Have you ever wondered what bees are in a bee hive?  There are three basic types of bees, all of whom have very specific tasks.  Let’s meet them:

Queen

She’s the most important bee in your hive.  Without her, the hive will die as she is the only bee laying eggs and thus creating new bees to replace the ones who die.  The better your queen is laying, the quicker the number of bees you have will grow and the better chance the hive has to last through the winter.

Each hive has only one queen.  She controls the other bees with her pheromones, stimulating much of the activity in the hive.  She has a much longer body than other bees and if you’re lucky, may have a marking on her to help you find her.  While finding the queen can be hard, each time you look into your hive you should be looking for evidence of her…  brood, eggs or the queen herself.

Because she is so important it can become necessary to replace a queen who has become week.  Often the hive will do this without your help but sometimes we beekeepers may choose to do it before they get to it.  This is also a good time to consider the genetic makeup of your hive.  If you’ve wanted to try a different type of honey bee you can do that when you choose a new queen, depending on where you order the queen from.

Drones

Drones are male bees.  They have no stinger and serve no other purpose than to mate with a virgin queen.  For a beginning beekeeper they are actually fairly easy to find as they are larger than worker bees and have large eyes that meet at the top of their heads.  In the winter the worker bees will actually kick out the drone bees as they serve little purpose and consume honey, thus depleting the hive of its needed winter stores.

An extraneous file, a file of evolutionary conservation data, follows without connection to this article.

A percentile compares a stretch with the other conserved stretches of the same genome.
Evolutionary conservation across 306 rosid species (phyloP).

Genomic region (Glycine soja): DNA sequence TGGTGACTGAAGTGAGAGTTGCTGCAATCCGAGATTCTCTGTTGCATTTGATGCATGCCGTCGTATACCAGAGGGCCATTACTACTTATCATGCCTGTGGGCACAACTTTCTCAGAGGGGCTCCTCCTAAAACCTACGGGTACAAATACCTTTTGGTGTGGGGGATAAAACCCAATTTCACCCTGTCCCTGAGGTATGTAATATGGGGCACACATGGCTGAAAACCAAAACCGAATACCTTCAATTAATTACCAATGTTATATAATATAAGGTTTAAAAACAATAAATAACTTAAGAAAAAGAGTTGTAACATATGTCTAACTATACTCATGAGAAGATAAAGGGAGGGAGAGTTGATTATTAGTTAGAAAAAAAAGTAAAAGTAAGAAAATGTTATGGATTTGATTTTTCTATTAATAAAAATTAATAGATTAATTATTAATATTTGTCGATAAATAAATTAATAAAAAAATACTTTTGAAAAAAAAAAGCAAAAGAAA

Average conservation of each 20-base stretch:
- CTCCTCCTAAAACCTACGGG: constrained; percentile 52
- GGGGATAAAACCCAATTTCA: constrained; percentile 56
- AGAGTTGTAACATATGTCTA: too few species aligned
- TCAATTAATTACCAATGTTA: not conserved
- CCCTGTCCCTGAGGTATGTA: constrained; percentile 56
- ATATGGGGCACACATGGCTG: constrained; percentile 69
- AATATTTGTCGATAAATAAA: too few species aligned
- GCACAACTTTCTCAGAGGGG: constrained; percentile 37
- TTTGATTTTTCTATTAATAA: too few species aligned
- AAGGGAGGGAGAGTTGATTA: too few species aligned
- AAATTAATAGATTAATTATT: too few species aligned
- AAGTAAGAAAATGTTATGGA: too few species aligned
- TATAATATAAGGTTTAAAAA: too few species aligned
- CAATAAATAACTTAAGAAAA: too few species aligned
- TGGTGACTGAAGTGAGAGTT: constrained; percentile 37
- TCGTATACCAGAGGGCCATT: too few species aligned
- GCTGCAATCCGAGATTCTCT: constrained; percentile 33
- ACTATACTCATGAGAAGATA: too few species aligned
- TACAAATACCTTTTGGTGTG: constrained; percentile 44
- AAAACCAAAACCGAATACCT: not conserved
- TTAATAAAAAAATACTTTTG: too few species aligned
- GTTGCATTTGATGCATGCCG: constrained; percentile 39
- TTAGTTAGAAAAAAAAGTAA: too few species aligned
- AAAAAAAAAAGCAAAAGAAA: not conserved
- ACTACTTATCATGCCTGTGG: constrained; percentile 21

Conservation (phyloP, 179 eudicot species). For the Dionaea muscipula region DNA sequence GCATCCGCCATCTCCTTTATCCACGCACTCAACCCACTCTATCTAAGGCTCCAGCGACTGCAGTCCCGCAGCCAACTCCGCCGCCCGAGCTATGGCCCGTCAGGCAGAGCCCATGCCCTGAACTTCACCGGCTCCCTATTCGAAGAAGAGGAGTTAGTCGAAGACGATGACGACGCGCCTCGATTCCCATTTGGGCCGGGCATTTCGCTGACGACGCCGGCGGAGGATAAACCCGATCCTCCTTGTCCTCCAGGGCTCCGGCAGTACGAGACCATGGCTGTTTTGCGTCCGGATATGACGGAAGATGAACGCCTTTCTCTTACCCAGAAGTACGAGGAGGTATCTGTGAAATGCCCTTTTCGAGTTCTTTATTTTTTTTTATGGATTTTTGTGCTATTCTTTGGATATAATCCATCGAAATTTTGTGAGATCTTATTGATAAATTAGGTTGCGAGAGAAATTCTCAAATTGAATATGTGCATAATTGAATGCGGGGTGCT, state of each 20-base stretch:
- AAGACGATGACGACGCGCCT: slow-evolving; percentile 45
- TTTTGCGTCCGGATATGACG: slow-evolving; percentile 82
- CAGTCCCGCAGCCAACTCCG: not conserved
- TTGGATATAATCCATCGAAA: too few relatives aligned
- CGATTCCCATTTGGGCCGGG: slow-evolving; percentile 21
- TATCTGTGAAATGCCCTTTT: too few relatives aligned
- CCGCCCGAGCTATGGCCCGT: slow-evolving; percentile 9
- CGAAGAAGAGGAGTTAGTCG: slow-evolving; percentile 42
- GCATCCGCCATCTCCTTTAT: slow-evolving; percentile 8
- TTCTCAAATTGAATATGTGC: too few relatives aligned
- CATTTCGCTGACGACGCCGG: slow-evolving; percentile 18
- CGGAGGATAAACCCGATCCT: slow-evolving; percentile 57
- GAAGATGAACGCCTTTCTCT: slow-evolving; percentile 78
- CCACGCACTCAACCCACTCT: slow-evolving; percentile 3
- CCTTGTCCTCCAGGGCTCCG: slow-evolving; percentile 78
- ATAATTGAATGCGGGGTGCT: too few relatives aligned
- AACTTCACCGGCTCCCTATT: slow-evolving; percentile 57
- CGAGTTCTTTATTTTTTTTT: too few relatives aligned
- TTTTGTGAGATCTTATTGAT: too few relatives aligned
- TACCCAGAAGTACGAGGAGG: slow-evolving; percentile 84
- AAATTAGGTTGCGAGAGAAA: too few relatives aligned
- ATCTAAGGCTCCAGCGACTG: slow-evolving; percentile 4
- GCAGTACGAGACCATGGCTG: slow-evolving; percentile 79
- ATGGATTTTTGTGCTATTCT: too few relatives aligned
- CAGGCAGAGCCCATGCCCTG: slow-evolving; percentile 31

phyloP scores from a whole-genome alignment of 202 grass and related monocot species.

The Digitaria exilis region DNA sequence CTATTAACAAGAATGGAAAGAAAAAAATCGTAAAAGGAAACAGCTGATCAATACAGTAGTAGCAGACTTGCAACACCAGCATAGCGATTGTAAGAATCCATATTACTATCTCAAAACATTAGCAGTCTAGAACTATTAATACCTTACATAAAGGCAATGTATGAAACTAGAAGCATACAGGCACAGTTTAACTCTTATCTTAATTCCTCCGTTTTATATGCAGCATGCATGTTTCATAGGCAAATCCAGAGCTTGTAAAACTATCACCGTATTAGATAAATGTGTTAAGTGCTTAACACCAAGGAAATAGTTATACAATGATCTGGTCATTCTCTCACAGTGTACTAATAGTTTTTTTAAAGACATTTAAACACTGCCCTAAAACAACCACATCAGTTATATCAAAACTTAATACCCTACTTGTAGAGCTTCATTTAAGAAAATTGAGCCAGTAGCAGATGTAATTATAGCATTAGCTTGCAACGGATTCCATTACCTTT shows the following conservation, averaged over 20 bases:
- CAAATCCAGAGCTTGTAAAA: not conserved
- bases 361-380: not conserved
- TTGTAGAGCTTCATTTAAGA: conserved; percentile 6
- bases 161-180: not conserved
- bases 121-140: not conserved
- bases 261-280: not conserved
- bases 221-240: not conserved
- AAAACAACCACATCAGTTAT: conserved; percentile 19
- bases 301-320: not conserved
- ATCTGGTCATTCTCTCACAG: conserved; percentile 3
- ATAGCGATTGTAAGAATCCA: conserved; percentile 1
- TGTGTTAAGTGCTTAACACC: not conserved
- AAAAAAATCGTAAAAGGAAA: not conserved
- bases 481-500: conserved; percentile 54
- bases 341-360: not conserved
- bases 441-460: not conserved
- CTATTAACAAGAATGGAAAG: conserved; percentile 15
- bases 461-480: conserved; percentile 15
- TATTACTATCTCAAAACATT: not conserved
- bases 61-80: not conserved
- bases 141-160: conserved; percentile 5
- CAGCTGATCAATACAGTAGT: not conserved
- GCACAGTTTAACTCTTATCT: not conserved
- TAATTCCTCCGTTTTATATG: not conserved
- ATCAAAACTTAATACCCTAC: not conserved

Workers

All girls, these are the bulk of the hive.  Workers have a number of different jobs, everything from hauling dead bees out of the hive to foraging for nectar and pollen the lives of the worker bees are often short and exhausting.  These gals actually work themselves to death, especially in the summer when the nectar is flowing.

Here’s a brief look at some of the tasks a worker takes on:

Housekeeping- a newly hatched bee’s first job is cleaning out the cell she came out of.  She will also clean out other empty cells to make them ready for the queen.

Undertaking- Yup, hauling any dead bees out of the hive is the next task for most bees.  If something is in the hive that that the bees can’t haul out they will often encase it in propolis, a bee substance made from tree sap.

Nursery- Taking care of the larvae is the next task on a bees list of things to do.  They will check on the larvae more than a thousand times a day and feed them regularly.

Attendant- Some bees will be tasked with taking care of the queen.  The queen cannot feed or groom herself so her attendants will do that for her.  They even haul out her waste.

Other tasks include fanning the hive when hot, looking for new homes when the hive becomes crowded, guarding the hive and of course foraging for nectar and pollen.

So if you keep bees have you found the queen?  Can you tell the difference between the workers and the drones?

One Response to “Who Is In My Hive? The Different Bees in Every Beehive”

  1. martha young/waxfever

    The queen mother constantly attended and cared for has a longer more pointed abdominal area Her sole purpose is a grueling task of procreation for without her there would be no hive. The drone has a fatter more blunt abdominal area slightly larger than the worker and has the sole purpose of fertilizeing the queen.He is not needed in the winter months and is usually run off to preserve the hives food stores. The worker is the smaller but hardest worker of them all with many tasks. Her life span is very short.

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